Officials at Ohio University say their recently enacted partial ban on peer-to-peer networking is working very well, but skeptics still argue that the institution will come to regret the aggressive policy.
Campus officials decided to prohibit peer-to-peer usage after Ohio placed first on the Recording Industry Association of America's list of institutions with song-swapping programs, released in February. According to Brice Bible, Ohio's chief information officer, the university is careful to let students continue to use peer-to-peer networks for legal file sharing.
But Ashwin Navin, president of the peer-to-peer service BitTorrent, is unconvinced by that claim. In an opinion piece for CNET News, he argues that the ban will have a "devastating effect" on Ohio's computer-science department, and a negative impact on the university's general enrollment:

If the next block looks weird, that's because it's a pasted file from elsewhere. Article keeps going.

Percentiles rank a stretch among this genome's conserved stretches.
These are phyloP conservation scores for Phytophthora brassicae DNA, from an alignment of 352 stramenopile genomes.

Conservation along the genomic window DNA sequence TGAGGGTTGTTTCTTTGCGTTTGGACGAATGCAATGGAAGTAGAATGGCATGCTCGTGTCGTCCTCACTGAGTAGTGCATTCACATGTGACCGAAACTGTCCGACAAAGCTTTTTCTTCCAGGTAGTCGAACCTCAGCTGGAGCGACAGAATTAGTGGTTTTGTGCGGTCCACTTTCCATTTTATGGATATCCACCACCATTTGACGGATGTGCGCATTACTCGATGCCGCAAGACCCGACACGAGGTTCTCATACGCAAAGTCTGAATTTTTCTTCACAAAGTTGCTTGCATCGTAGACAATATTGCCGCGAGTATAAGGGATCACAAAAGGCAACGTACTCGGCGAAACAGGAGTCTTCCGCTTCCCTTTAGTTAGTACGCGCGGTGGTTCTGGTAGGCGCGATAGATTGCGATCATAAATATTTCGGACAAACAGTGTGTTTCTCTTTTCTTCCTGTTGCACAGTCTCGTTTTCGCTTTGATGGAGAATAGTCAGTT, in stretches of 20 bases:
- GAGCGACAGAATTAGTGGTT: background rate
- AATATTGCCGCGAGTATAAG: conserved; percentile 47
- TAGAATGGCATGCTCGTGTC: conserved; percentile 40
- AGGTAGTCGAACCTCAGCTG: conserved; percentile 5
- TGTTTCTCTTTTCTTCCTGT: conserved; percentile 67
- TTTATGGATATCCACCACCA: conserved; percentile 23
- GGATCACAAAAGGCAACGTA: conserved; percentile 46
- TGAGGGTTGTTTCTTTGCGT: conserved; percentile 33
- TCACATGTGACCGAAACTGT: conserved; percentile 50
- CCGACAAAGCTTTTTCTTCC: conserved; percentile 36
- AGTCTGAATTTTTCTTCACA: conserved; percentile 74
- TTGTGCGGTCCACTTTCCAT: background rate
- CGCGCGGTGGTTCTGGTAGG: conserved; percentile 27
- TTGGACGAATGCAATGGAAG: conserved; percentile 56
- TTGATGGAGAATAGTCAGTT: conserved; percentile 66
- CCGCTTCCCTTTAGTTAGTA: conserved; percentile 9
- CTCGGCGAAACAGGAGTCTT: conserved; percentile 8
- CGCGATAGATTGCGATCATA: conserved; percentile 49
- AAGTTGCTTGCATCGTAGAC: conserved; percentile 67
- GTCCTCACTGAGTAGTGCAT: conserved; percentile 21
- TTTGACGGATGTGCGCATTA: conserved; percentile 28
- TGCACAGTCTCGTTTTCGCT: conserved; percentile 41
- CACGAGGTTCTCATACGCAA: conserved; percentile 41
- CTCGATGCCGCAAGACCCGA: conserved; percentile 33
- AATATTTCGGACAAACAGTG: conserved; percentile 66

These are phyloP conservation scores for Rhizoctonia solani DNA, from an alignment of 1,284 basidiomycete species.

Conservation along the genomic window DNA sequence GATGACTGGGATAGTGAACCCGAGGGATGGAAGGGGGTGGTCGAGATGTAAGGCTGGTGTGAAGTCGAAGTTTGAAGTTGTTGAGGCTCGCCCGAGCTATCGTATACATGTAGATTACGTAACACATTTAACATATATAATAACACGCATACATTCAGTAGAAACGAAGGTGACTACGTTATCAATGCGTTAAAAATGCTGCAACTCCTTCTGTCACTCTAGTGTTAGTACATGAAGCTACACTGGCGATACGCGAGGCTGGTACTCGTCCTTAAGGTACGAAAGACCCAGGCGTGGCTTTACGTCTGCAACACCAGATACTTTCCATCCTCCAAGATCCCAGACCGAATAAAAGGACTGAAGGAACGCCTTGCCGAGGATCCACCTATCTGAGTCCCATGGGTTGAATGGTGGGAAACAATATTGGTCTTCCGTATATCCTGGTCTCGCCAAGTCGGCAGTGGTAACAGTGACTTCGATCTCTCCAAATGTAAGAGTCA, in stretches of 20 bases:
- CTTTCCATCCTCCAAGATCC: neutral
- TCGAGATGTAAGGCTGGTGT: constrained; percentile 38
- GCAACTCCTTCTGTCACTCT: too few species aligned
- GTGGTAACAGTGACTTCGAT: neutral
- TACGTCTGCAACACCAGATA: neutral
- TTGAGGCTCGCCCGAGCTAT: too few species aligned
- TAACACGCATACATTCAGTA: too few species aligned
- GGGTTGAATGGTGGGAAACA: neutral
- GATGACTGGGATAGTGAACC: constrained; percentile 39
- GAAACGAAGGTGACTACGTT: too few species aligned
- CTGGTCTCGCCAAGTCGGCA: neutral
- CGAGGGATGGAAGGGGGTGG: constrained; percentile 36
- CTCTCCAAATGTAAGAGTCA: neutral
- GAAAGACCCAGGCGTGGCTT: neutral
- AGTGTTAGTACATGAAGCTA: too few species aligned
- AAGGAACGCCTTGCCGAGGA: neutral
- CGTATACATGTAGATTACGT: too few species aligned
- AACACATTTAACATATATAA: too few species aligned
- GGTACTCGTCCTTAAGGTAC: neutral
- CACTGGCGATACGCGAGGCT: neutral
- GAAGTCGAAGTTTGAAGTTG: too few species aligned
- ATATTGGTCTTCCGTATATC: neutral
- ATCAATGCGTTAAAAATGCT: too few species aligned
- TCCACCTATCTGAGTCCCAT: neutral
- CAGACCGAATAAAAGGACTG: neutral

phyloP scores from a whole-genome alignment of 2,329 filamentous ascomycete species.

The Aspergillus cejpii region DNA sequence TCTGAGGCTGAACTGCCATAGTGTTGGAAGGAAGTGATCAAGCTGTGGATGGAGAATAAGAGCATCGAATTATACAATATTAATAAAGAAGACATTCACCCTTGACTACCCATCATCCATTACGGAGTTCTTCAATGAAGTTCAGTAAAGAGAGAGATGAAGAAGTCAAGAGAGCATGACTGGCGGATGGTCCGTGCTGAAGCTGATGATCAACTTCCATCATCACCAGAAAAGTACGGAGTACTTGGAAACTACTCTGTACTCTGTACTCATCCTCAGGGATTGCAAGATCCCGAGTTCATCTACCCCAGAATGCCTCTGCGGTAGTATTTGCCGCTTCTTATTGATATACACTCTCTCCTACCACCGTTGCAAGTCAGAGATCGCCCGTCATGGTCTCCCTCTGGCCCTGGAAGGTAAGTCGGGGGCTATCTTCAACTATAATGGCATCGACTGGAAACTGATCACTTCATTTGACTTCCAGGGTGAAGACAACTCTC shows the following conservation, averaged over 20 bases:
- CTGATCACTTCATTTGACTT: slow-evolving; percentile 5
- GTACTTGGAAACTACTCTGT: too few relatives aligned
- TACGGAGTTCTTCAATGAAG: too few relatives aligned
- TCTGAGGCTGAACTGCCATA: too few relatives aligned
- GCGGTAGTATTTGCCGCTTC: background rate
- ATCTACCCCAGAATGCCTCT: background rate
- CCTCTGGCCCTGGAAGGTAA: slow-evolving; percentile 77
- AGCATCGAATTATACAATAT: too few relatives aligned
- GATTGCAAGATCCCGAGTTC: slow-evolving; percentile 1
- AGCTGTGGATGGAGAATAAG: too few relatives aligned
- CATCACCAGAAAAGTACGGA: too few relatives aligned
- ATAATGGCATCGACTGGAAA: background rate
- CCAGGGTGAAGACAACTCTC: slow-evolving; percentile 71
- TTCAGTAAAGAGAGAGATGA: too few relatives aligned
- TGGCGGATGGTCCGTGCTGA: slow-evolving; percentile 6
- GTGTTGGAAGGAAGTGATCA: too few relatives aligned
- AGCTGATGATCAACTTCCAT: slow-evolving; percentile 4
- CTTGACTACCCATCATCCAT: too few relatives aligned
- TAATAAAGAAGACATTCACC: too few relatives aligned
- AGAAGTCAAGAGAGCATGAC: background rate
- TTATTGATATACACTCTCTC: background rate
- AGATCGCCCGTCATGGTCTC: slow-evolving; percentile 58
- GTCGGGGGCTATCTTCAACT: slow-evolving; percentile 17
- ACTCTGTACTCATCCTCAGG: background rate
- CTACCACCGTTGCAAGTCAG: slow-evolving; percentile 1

By applying a short-sighted, arbitrary ban on a technology with so many redeeming uses, Ohio University has deprived its students, faculty, and staff of a powerful tool, as well as censored a treasure trove of information and entertainment that is not available through any means other than P2P. It has created an environment that doesn't prepare its people for the "real world" where P2P technologies are being adopted in powerful, constructive ways. Worse yet, the university's administration has set a terrible precedent for its staff on the desirability of seeking creative ways to support new technologies.
A question for CIO's and professors: If your college shut down peer-to-peer networking, would your computer-science program suffer? –Brock ReadReturn to Top